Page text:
The opposition to wind farms is fierce because they threaten a way of life, said Esther Wrightman, a spokesperson for the Middlesex-Lambton Wind Action group. Because the giant turbines are going up in rural areas, it's farmers and those who live in small towns that are most affected. Those in bigger cities, like London, don't really see a need to concern themselves with what's going on in the outskirts, Wrightman said.
AILSA CRAIG – The videographer’s camera clicks off, the reporter lowers her microphone and thanks the company spokesperson for the interview.
But someone else has also been taking video of the encounter – a boy, no more than 14-years-old, one of a half-dozen protesters who make sure the company line is recorded for future reference.
In this small community, the big fight against wind turbine projects is on – and everyone, down to the kids taking pictures and whistling at company experts, is involved.
“Sure, everyone is stomping their feet right now but we’re at this 24-7,” said Patti Keller, whose home overlooks the planned NextEra Bornish wind farm that is being opposed here.
“We’re fighting the good fight.”
In London, city council and other public meetings bring out the same smattering of devoted local activists and protesters.
Here, people say their rural and small-town way of life is being challenged by a company that refuses to listen.
And they’re determined to be heard.
They might look like regular farmers and townspeople, but they’ve done their homework ahead of this open house, one in a series NextEra is holding about its proposed 50-turbine Bornish wind farm near Parkhill.
One man has printed out a lease agreement landowners sign with NextEra and has specific questions about several clauses.
Another woman is quizzing a company environmental expert about bird and bat migration patterns.
Someone else is taking an official to task about land measurements that don’t add up in several reports.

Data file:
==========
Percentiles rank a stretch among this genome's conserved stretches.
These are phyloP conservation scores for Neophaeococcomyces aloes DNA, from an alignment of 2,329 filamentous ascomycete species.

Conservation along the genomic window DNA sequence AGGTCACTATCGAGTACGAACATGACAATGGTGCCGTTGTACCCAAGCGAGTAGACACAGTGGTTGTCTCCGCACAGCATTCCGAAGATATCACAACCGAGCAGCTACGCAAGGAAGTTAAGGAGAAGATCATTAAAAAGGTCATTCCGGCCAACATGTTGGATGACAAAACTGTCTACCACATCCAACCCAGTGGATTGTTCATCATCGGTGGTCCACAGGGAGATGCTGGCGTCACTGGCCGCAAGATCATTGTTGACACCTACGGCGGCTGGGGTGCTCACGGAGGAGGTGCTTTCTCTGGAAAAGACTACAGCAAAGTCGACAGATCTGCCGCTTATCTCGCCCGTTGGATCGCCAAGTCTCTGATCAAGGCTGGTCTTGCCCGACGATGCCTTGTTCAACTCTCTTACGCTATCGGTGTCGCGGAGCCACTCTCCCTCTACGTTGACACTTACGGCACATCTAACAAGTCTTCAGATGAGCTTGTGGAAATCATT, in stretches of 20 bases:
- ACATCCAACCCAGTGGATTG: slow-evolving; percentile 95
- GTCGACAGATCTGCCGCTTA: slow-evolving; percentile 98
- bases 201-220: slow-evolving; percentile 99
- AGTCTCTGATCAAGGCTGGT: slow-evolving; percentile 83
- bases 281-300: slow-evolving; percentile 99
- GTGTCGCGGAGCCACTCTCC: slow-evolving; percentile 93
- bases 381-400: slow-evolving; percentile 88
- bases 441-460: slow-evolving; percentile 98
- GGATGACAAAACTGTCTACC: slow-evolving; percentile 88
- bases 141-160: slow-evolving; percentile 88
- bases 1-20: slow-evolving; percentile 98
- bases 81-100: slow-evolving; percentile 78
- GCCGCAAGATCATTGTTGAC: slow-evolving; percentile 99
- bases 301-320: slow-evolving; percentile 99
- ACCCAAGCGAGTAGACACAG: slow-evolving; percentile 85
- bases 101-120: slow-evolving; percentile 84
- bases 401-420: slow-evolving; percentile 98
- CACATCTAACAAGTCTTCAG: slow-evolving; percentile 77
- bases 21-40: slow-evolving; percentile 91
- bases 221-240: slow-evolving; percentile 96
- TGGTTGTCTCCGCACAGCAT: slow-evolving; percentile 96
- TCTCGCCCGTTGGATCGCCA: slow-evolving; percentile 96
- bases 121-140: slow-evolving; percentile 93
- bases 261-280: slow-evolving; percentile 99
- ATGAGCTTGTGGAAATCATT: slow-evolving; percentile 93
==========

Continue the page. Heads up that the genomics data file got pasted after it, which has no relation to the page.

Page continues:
Others are wondering if a just-announced Health Canada study about the health effects of turbines will delay the project.
“NextEra go home! NextEra get out!” one woman starts to chant, and the crowd chimes in.
Carrying a giant Canadian flag, Charmaine Kirk and Stan Franjkovic wander through the outdoor picnic pavilion NextEra was forced to hold the meeting in because the Ailsa Craig Recreation Centre was rented by protesters determined to make this open house as difficult as possible for the company.
“Stop harming our children! We want nothing to do with you,” they chant before launching into a rousing rendition of O Canada.
The fight against the Bornish wind turbine project, near Parkhill in North Middlesex, is being run by ordinary citizens, but they could pass for seasoned protesters.
Not trusting NextEra to give them straight answers – or the same answer twice, some say – they record everything.
They’ve built a device they say replicates the shadow flicker of turbines. They’ve got studies they say prove turbines cause vertigo, seizures and a host of other health problems. They call the company’s “Community Vibrancy Fund” that gives the municipality part of the revenues from megawatt output “hush money.”
The opposition to wind farms is fierce because they threaten a way of life, said Esther Wrightman, a spokesperson for the Middlesex-Lambton Wind Action group.
Because the giant turbines are going up in rural areas, it’s farmers and those who live in small towns that are most affected. Those in bigger cities, like London, don’t really see a need to concern themselves with what’s going on in the outskirts, Wrightman said.
“Most people are pretty educated locally. In the cities, not so much, but locally they know their stuff,” she said.
“They want to put 150 turbines in our little township of 3,000 people. It will decimate our township and what we do. If one person gets sick in my family, our family business, our family farm is done for, because we’d have to leave. That’s what it comes down to.”
NextEra brought about 20 experts to Tuesday’s open house to answer residents’ questions, including wind power experts in sound, construction, natural resources, politics, archeology, aboriginal affairs and health.
There was about one company expert for every citizen in the picnic pavilion at Tuesday’s open house. The next open house about the project is being held Wednesday. This time, it will be held indoors.
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